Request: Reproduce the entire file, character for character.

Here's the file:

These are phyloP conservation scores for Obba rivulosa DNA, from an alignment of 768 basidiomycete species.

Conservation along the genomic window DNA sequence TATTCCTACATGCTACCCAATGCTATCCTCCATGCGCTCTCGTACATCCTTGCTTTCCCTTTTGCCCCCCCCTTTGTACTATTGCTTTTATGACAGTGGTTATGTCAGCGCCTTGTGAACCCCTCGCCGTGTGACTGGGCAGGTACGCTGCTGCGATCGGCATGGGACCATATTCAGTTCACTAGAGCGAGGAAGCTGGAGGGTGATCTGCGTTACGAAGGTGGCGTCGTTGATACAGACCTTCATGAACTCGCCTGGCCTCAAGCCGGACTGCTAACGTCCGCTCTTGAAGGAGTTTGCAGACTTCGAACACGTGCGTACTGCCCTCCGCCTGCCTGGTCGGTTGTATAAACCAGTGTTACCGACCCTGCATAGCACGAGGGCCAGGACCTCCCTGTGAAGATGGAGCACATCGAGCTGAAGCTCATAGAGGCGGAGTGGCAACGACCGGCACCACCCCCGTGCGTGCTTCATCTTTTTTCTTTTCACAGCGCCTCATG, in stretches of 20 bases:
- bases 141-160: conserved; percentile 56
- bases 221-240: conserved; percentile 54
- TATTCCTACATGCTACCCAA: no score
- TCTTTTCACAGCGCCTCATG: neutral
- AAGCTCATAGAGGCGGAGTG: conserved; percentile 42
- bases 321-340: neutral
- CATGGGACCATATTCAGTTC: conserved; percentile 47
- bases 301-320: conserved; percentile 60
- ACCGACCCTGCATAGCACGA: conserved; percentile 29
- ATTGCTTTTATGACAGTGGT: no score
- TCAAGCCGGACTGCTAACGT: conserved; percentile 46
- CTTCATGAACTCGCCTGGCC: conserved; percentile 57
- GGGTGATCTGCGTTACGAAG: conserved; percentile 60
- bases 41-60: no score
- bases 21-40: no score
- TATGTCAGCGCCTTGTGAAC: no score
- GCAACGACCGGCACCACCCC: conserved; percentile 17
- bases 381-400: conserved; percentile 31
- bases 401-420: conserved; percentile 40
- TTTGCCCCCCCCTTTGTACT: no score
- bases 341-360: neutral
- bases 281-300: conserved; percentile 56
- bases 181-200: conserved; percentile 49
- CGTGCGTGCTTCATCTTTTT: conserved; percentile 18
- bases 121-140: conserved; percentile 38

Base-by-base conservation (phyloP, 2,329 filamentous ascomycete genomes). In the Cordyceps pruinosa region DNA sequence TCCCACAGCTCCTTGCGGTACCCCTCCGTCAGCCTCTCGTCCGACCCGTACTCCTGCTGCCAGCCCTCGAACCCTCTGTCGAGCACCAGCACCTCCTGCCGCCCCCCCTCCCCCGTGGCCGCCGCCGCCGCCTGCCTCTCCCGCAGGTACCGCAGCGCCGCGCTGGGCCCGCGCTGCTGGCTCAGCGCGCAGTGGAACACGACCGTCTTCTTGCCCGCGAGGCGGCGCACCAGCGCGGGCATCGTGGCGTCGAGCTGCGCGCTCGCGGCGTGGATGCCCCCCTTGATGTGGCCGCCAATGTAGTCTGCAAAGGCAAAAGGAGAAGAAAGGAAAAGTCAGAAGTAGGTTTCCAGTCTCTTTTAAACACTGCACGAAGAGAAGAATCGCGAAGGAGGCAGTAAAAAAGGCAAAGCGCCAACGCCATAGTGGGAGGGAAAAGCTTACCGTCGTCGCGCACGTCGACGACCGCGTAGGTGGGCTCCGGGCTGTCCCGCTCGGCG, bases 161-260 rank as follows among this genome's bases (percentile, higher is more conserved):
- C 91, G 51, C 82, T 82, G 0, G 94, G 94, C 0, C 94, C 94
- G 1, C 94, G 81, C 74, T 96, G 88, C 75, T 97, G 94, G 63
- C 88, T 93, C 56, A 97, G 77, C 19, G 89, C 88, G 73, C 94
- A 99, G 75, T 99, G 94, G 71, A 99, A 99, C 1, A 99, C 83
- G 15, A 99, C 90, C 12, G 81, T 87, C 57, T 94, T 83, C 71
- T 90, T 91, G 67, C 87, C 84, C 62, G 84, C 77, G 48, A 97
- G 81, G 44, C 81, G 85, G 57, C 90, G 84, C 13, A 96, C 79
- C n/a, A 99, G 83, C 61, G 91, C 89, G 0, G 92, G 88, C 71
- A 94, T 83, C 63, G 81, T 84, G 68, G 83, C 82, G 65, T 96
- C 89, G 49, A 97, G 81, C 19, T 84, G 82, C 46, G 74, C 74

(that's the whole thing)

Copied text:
These are phyloP conservation scores for Obba rivulosa DNA, from an alignment of 768 basidiomycete species.

Conservation along the genomic window DNA sequence TATTCCTACATGCTACCCAATGCTATCCTCCATGCGCTCTCGTACATCCTTGCTTTCCCTTTTGCCCCCCCCTTTGTACTATTGCTTTTATGACAGTGGTTATGTCAGCGCCTTGTGAACCCCTCGCCGTGTGACTGGGCAGGTACGCTGCTGCGATCGGCATGGGACCATATTCAGTTCACTAGAGCGAGGAAGCTGGAGGGTGATCTGCGTTACGAAGGTGGCGTCGTTGATACAGACCTTCATGAACTCGCCTGGCCTCAAGCCGGACTGCTAACGTCCGCTCTTGAAGGAGTTTGCAGACTTCGAACACGTGCGTACTGCCCTCCGCCTGCCTGGTCGGTTGTATAAACCAGTGTTACCGACCCTGCATAGCACGAGGGCCAGGACCTCCCTGTGAAGATGGAGCACATCGAGCTGAAGCTCATAGAGGCGGAGTGGCAACGACCGGCACCACCCCCGTGCGTGCTTCATCTTTTTTCTTTTCACAGCGCCTCATG, in stretches of 20 bases:
- bases 141-160: conserved; percentile 56
- bases 221-240: conserved; percentile 54
- TATTCCTACATGCTACCCAA: no score
- TCTTTTCACAGCGCCTCATG: neutral
- AAGCTCATAGAGGCGGAGTG: conserved; percentile 42
- bases 321-340: neutral
- CATGGGACCATATTCAGTTC: conserved; percentile 47
- bases 301-320: conserved; percentile 60
- ACCGACCCTGCATAGCACGA: conserved; percentile 29
- ATTGCTTTTATGACAGTGGT: no score
- TCAAGCCGGACTGCTAACGT: conserved; percentile 46
- CTTCATGAACTCGCCTGGCC: conserved; percentile 57
- GGGTGATCTGCGTTACGAAG: conserved; percentile 60
- bases 41-60: no score
- bases 21-40: no score
- TATGTCAGCGCCTTGTGAAC: no score
- GCAACGACCGGCACCACCCC: conserved; percentile 17
- bases 381-400: conserved; percentile 31
- bases 401-420: conserved; percentile 40
- TTTGCCCCCCCCTTTGTACT: no score
- bases 341-360: neutral
- bases 281-300: conserved; percentile 56
- bases 181-200: conserved; percentile 49
- CGTGCGTGCTTCATCTTTTT: conserved; percentile 18
- bases 121-140: conserved; percentile 38

Base-by-base conservation (phyloP, 2,329 filamentous ascomycete genomes). In the Cordyceps pruinosa region DNA sequence TCCCACAGCTCCTTGCGGTACCCCTCCGTCAGCCTCTCGTCCGACCCGTACTCCTGCTGCCAGCCCTCGAACCCTCTGTCGAGCACCAGCACCTCCTGCCGCCCCCCCTCCCCCGTGGCCGCCGCCGCCGCCTGCCTCTCCCGCAGGTACCGCAGCGCCGCGCTGGGCCCGCGCTGCTGGCTCAGCGCGCAGTGGAACACGACCGTCTTCTTGCCCGCGAGGCGGCGCACCAGCGCGGGCATCGTGGCGTCGAGCTGCGCGCTCGCGGCGTGGATGCCCCCCTTGATGTGGCCGCCAATGTAGTCTGCAAAGGCAAAAGGAGAAGAAAGGAAAAGTCAGAAGTAGGTTTCCAGTCTCTTTTAAACACTGCACGAAGAGAAGAATCGCGAAGGAGGCAGTAAAAAAGGCAAAGCGCCAACGCCATAGTGGGAGGGAAAAGCTTACCGTCGTCGCGCACGTCGACGACCGCGTAGGTGGGCTCCGGGCTGTCCCGCTCGGCG, bases 161-260 rank as follows among this genome's bases (percentile, higher is more conserved):
- C 91, G 51, C 82, T 82, G 0, G 94, G 94, C 0, C 94, C 94
- G 1, C 94, G 81, C 74, T 96, G 88, C 75, T 97, G 94, G 63
- C 88, T 93, C 56, A 97, G 77, C 19, G 89, C 88, G 73, C 94
- A 99, G 75, T 99, G 94, G 71, A 99, A 99, C 1, A 99, C 83
- G 15, A 99, C 90, C 12, G 81, T 87, C 57, T 94, T 83, C 71
- T 90, T 91, G 67, C 87, C 84, C 62, G 84, C 77, G 48, A 97
- G 81, G 44, C 81, G 85, G 57, C 90, G 84, C 13, A 96, C 79
- C n/a, A 99, G 83, C 61, G 91, C 89, G 0, G 92, G 88, C 71
- A 94, T 83, C 63, G 81, T 84, G 68, G 83, C 82, G 65, T 96
- C 89, G 49, A 97, G 81, C 19, T 84, G 82, C 46, G 74, C 74